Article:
• In order to demonstrate this relevance, he suggested archivists should collaborate with other information management professionals, even if it meant adjusting some archival practices such as the process of appraisal.
  2. Devoting Greater Resources to Non-textual Holdings
    • Hickerson acknowledged that archivists had been aware of their text-centric approach to collecting for decades but argued that little had been done to address the problem.  He asserted that archivists had been “largely ignoring the long oral tradition in all societies, and the importance of art, architecture, music, ritual, dance, theater, and other non-textual and non-linear means of expression and recording” (8).
    • He went so far as to suggest half of repository resources should be devoted to non-textual materials.
  3. Recognizing that Records are Global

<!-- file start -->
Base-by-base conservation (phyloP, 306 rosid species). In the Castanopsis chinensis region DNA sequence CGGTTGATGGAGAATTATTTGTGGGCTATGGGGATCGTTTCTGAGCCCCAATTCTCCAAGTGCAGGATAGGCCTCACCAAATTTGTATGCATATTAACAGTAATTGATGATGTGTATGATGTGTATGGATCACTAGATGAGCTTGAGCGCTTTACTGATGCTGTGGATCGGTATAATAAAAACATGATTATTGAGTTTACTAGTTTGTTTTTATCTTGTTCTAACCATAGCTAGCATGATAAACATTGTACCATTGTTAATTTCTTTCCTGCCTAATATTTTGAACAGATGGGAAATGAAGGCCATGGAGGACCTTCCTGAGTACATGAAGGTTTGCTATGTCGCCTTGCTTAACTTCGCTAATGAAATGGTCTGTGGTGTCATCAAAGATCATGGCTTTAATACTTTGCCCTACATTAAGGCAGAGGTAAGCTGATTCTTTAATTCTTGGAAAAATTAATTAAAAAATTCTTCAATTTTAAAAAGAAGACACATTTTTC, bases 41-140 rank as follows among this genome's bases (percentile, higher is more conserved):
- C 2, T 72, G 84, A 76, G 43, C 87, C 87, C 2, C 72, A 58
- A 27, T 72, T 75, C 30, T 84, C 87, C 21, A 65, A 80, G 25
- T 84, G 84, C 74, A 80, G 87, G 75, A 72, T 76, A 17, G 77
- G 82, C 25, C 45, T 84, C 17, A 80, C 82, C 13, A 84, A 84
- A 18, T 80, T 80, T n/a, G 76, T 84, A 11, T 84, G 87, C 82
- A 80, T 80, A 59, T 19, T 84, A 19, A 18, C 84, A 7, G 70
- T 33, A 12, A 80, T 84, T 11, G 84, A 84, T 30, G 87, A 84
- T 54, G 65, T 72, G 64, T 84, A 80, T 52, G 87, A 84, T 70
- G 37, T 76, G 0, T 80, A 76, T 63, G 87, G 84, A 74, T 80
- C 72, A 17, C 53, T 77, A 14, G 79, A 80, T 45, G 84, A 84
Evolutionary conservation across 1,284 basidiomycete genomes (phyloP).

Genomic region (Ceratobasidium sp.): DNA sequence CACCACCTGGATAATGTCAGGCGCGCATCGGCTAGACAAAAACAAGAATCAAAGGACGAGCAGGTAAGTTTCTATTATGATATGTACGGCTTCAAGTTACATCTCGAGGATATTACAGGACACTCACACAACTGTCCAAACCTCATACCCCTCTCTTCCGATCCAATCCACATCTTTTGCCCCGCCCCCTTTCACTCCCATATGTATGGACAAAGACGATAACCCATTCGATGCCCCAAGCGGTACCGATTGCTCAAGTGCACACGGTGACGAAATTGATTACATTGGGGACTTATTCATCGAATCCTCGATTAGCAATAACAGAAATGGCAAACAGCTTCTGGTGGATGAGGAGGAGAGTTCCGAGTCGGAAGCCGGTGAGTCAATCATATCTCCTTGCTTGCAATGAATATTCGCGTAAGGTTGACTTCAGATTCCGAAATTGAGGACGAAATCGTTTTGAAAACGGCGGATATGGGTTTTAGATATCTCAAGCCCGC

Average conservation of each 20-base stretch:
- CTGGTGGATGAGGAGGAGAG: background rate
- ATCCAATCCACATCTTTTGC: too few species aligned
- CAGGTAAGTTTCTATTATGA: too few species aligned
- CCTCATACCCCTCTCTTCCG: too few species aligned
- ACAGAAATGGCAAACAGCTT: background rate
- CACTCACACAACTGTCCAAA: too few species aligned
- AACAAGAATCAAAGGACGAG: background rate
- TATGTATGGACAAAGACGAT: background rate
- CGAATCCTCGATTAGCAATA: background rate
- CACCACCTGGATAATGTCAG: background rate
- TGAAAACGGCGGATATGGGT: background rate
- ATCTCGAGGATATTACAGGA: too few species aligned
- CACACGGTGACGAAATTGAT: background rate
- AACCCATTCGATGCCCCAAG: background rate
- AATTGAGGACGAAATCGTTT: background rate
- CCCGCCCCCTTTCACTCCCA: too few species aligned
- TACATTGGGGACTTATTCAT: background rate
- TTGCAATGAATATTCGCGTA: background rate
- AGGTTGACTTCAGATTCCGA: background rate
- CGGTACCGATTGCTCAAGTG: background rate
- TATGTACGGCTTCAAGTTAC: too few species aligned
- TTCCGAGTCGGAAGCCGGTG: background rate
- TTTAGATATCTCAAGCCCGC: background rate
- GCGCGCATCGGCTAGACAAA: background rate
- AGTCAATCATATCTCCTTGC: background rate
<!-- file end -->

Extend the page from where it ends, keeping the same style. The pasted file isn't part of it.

• Hickerson challenged archivists to avoid “cultural and nationalistic bias” (9).
    • He pointed to the national standards being developed in information management and suggested SAA should band with the International Council on Archives to create a multinational digital archives.
  4. Devising New Methods for Describing and Providing User Access to the Ever-expanding Volume of Contemporary Records in All Formats
    • Hickerson contended that traditional description methods — even including EAD and federated searches of finding aids — were inadequate “to provide comprehensive intellectual control of and access to their existing holdings” (9).
    • For electronic records, he pointed to the almost 20-year-old suggestion of Margaret Hedstrom and David Bearman that metadata ingested with the records could also serve to describe the records without archivist intervention.